Now that we’ve examined what accreditation is, let’s take a closer look at four reasons why it should be chosen as the best approach to meet your training goals.

When it comes to HVACR training, the most accurate and current information being studied can be critical to the success of a business or the career of an individual. It’s easy to understand why: the industry is changing, especially in four areas.

1) Technology is transforming the HVACR industry — Do you remember when televisions had picture tubes or cellphones weren’t smart? It wasn’t that long ago. Technology today is growing in leaps and bounds. It’s changing the way many industries operate, and it’s the same in HVACR. The HVACR systems of just 10 years ago aren’t the same systems of today. Systems are becoming more efficient and sophisticated while becoming more technologically dependent. Keeping up with the pace of these changes means regular training. Accredited training courses assure learners that they are getting the most current and accurate information possible as well as information that keeps pace with the industry and meets its standards.

2) Government regulations are constantly changing — Government bodies, such as the U.S. Department of Energy (DOE) and U.S. Environmental Protection Agency (EPA), are changing the way the HVACR industry operates. New regulations and mandates affect every area of the industry from manufacturers to installers. Those who don’t keep up with these regulation updates aren’t going to last long in the industry, which is why receiving the most up-to-date training is essential. Training through accredited training programs assures learners of this.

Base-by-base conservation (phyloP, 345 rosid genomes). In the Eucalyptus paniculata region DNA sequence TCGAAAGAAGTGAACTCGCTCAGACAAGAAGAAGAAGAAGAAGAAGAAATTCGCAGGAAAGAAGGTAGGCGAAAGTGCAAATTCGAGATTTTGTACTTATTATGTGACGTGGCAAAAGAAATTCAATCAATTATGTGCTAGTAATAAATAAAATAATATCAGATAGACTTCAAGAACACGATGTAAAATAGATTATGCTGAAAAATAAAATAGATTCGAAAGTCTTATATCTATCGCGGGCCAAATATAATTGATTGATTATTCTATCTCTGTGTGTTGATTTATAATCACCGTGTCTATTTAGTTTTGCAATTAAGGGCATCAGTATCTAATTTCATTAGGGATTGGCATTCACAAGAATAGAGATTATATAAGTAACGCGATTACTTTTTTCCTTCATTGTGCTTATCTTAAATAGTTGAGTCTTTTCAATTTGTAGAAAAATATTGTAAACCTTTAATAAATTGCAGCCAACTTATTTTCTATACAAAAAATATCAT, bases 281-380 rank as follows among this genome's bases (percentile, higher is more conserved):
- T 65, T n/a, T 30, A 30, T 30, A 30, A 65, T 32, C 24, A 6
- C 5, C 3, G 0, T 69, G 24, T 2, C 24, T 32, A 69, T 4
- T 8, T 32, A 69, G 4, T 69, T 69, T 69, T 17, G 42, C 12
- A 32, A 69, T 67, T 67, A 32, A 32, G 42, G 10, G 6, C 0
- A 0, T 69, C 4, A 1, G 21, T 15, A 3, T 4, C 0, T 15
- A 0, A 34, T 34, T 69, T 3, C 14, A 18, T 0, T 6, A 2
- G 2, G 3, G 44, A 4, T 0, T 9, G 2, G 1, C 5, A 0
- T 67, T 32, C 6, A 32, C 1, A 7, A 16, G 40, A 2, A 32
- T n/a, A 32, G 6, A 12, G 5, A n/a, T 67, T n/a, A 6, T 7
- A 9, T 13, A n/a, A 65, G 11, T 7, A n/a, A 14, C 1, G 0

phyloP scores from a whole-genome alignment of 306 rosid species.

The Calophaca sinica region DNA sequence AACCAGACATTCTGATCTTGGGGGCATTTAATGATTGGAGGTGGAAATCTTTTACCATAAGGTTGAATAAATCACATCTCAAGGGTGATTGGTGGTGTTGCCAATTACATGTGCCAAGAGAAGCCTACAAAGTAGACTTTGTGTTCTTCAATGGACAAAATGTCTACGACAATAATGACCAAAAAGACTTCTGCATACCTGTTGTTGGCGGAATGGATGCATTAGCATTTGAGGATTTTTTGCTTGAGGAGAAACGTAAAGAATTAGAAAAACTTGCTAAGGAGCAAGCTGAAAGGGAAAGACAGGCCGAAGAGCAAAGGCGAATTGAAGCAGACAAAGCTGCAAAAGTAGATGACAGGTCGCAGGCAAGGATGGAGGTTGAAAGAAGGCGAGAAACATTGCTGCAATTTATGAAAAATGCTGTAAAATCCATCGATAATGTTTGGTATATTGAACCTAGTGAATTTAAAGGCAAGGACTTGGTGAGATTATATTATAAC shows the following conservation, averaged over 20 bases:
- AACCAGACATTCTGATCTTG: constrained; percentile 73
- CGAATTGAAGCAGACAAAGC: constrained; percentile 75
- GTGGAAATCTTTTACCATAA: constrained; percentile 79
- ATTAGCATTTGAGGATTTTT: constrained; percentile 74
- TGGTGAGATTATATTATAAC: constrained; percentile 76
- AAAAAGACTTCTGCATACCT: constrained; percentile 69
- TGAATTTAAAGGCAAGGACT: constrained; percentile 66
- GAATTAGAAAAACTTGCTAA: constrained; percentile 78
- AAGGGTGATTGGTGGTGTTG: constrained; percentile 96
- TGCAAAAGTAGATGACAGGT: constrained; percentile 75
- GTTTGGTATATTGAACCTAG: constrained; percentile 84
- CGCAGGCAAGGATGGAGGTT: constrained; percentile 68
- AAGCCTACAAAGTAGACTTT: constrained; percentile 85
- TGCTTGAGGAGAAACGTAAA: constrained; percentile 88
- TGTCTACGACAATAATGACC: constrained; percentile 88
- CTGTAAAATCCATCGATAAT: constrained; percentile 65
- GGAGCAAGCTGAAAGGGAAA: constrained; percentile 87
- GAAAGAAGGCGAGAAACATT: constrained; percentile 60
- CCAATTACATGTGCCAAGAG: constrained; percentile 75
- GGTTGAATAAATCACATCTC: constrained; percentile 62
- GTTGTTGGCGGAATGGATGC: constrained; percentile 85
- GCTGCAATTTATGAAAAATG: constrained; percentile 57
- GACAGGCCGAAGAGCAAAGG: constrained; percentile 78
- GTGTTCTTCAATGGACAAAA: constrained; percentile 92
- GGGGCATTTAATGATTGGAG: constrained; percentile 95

3) Continuing education credits can help advance careers and businesses — Accredited training programs provide learners with continuing education credits that can be transferred or used to help advance careers and businesses. Each credential can help give recipients national credibility, status, and legitimacy in their specialties, giving customers greater confidence in recipients’ abilities and a higher degree of trust and allegiance.

4) Accreditation won’t waste your time or money — Training is an investment of both time and money. Money isn’t earned easily, and time is a resource you can never get back. Why waste either by attending a bogus training center? Accredited training programs promote standards developed and validated by the industry trade, and educational associations help you get the skills, understanding, and confidence to help you excel.

There is no question that ongoing training is important for anyone practicing within the HVACR industry. Finding the right training program that will provide the greatest benefit to your career and/or business is important, but don’t be fooled by bogus programs. Before you invest your time and money in training, make sure the program is recognized within the industry. Only accredited training programs are.

Publication date: 05/23/18